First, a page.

/ Why Utah is the next Silicon Valley

When we talk about what makes a company economically competitive, we tend to stray into conversations about which industries are most innovative.

While that’s a critical piece of the discussion, Mark Muro at the Brookings Institute believes that it’s just as important to understand what the most innovative industries have in common so that we can learn how to replicate their successes.

Consequently, Muro and his colleagues set out on a project to identify a few simple characteristics that are associated with innovation and come up with what they describe as a “super-sector” of innovative companies that might yield some valuable lessons for other companies.

This past February, Brookings published its groundbreaking research in an 88-page report. Muro and his colleagues examined their super-sector of innovative companies and discovered something curious: Three of the 15 metropolitan areas with the highest concentration of employees in the super-sector were located in Utah.

“We don’t pay attention to Utah much, and Utah clearly sticks to its own affairs,” Muro said. “There’s a sense that they’re not like some metros, selling themselves externally, and yet, they do seem to be executing.”

While Muro and his colleagues were shocked by the findings, Utah companies shouldn’t be too surprised. After all, Utah was ranked number one in dollar-per-deal averages in 2014, beating out Silicon Valley and New York, according to Inc.

Interestingly, most of the employment in Utah’s super-sector came from unicorn startups – like Domo and Qualtrics – as well as established companies that had opened offices in the state. Utah’s number of unicorns, startups worth $1 billion or more, reached five this last year. That’s a lot considering Forbes reported only 80 unicorns existing so far in 2015.

In 2014, Utah companies raised almost $1 billion, the most in the state’s history. This year, companies are on pace to exceed that number, having raised over $500 million. While neighboring Colorado and Arizona are often regarded as startup hubs, Utah surpassed them both last year, according to CB Insights.

The large per-deal sums that Utah is seeing, happen in part because by the time companies receive them they already have revenue, proven products and a large employee base.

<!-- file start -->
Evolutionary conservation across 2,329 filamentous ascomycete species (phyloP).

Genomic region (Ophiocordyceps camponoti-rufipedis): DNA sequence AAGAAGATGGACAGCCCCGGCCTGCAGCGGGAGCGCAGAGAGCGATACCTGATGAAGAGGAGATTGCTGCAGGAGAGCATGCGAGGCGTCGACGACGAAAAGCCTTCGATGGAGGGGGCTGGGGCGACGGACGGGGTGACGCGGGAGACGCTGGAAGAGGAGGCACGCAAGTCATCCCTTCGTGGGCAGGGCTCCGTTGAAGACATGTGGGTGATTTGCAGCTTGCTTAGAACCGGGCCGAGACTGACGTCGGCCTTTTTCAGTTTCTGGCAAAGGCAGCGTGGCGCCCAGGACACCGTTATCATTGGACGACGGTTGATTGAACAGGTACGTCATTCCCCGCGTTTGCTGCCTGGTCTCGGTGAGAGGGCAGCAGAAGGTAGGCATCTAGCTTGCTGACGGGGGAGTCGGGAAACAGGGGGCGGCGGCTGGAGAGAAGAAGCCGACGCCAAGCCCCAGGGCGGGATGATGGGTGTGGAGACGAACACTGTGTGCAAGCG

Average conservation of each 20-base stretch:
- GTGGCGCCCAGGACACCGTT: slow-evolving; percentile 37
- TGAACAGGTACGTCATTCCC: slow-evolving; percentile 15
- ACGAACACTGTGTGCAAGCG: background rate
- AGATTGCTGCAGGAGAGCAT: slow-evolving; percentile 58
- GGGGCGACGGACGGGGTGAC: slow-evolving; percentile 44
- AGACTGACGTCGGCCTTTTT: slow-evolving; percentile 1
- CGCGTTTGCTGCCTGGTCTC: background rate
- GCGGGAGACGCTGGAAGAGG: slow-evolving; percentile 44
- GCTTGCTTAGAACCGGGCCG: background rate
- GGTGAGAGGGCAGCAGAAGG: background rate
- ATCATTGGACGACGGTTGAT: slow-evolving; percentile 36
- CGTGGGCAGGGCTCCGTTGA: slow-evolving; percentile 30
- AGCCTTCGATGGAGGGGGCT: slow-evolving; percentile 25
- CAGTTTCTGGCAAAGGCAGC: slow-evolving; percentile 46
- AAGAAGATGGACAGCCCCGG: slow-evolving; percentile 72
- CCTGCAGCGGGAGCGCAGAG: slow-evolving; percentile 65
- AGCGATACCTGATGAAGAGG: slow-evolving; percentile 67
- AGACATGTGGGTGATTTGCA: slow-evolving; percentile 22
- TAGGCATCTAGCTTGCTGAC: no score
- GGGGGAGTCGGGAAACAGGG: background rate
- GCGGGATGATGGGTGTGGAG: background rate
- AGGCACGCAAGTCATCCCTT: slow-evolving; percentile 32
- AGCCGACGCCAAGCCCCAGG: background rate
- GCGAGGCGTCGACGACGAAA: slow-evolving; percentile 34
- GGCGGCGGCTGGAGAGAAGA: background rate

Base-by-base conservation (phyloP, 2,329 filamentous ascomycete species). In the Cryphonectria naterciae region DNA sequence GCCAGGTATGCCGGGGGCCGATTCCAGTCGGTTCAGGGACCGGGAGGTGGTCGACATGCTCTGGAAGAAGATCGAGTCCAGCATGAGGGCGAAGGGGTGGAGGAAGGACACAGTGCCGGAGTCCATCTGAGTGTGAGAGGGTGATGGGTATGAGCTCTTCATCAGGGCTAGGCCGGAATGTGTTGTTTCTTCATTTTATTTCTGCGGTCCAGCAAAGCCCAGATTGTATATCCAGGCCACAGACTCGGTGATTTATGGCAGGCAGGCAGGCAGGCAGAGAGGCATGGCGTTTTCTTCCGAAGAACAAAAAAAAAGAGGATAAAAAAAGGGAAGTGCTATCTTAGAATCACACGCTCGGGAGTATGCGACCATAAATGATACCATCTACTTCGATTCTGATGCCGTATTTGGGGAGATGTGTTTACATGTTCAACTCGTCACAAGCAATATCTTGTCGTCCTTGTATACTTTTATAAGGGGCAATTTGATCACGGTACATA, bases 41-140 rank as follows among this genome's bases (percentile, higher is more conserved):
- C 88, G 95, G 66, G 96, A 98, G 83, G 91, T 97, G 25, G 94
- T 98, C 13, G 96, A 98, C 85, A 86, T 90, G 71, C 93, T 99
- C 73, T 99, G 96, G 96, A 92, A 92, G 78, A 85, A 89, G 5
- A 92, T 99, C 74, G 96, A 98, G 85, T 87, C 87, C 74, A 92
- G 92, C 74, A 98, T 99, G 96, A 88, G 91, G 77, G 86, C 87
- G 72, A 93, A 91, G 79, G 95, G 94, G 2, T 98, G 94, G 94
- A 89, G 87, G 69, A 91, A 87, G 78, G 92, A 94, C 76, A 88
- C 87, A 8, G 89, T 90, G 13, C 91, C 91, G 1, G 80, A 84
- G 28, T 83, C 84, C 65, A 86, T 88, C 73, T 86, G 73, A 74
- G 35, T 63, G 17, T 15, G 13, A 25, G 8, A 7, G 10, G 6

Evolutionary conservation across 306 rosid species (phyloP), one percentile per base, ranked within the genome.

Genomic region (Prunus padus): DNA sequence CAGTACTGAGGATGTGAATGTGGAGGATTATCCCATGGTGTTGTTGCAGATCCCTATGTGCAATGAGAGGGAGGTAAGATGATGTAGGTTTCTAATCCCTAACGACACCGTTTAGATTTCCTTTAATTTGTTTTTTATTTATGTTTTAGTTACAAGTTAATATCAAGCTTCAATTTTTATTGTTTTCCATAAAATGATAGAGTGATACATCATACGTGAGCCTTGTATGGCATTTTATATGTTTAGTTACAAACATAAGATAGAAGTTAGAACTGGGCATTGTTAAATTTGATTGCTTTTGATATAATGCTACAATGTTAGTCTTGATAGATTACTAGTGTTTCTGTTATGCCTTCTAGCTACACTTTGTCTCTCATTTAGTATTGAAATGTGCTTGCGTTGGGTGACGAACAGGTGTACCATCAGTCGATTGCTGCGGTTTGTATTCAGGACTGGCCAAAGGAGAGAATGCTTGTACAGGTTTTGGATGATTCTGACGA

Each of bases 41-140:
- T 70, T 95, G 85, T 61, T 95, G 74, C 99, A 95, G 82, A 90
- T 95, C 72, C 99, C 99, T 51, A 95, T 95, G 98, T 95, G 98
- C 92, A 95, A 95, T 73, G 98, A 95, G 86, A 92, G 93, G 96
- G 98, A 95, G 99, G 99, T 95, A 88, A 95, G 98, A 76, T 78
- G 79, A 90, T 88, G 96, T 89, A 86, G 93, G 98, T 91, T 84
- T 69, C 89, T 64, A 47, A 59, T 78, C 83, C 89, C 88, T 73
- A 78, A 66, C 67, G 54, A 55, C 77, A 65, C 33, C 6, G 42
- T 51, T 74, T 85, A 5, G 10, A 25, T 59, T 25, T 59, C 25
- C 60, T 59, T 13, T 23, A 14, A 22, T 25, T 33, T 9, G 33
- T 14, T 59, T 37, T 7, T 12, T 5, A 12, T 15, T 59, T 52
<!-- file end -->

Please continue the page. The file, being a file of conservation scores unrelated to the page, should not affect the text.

For example, Qualtrics had $48 million in revenue and 300 employees before it took any money. Pluralsight had $16 million in revenue in 2012 before it took its first round of financing in 2013. Most recently, Domo recently raised the largest single round in Utah history in a $200 million Series D.

A brief history of Utah tech

As one writer observed, much as Intel and other semiconductor manufacturers helped create Silicon Valley, the software company Novell, founded in Provo in the 1970s, paved the way for other technology companies in Utah.

The Wasatch region of Utah, which includes the metropolitan areas of Provo, Salt Lake City, and Ogden, is home to eighty percent of Utah’s population. Companies like eBay, EMC, and Edwards Lifesciences were lured to the state by cheap real estate and an educated workforce, employing hundreds of people in the region.

More recently, venture capitalists have infused a large amount of money in Utah companies. Omniture set the stage in 2009 when the web analytics company sold to Adobe for $1.8 billion. Home-automation giant Vivint was bought out by Blackstone for $2 billion in 2012, the largest exit in Utah history.

The state was the sixth most popular destination for venture-capital funding in the first half of 2014. That was the year Qualtrics and Pluralsight both reached the $1 billion mark.  InsideSales and Domo both joined the billion-dollar club in 2015.

So how are they doing it? Outsiders have pointed out a few reasons Utah companies have succeeded, including a cultural proclivity for salesmanship and entrepreneurship. A recent New Yorker article identified several conditions that Utah has in common with other regions that have super-sector companies, including:

1. Universities that graduate STEM students

With Brigham Young University, the University of Utah, and Utah Valley University all producing graduates in the STEM field, local companies have a strong talent pool from which they can hire. These universities have also produced a large number of startups and entrepreneurs.

One key way in which Utah has replicated Silicon Valley’s success is by creating a pipeline of STEM employees through good universities and corporate training programs.

2. Policies and infrastructure that attract businesses

Utah offers generous tax breaks to corporations, which has lured companies like eBay to the state. In addition, Utah’s government has a light-rail system that connects the state’s big cities to one another. Several years ago Utah decided to extend its rail system further south to accommodate the influx of businesses and residents.

3. Tight-knit relationships between local companies

Many of Utah’s businesses are home-grown and the state’s population is small and densely populated so the businesses get to know each other well. Collaboration between these tech companies has created a local ecosystem that has encouraged innovation and growth in the region. In addition, Utah’s local and state governments have worked to facilitate strong relationships between local companies.

There are a lot of reasons Domo is proud to call the Beehive State home. The work-life balance, for instance, is unparalleled in the state. Utah companies have the full attention of Silicon Valley – and are positioning themselves for continued success in the future.

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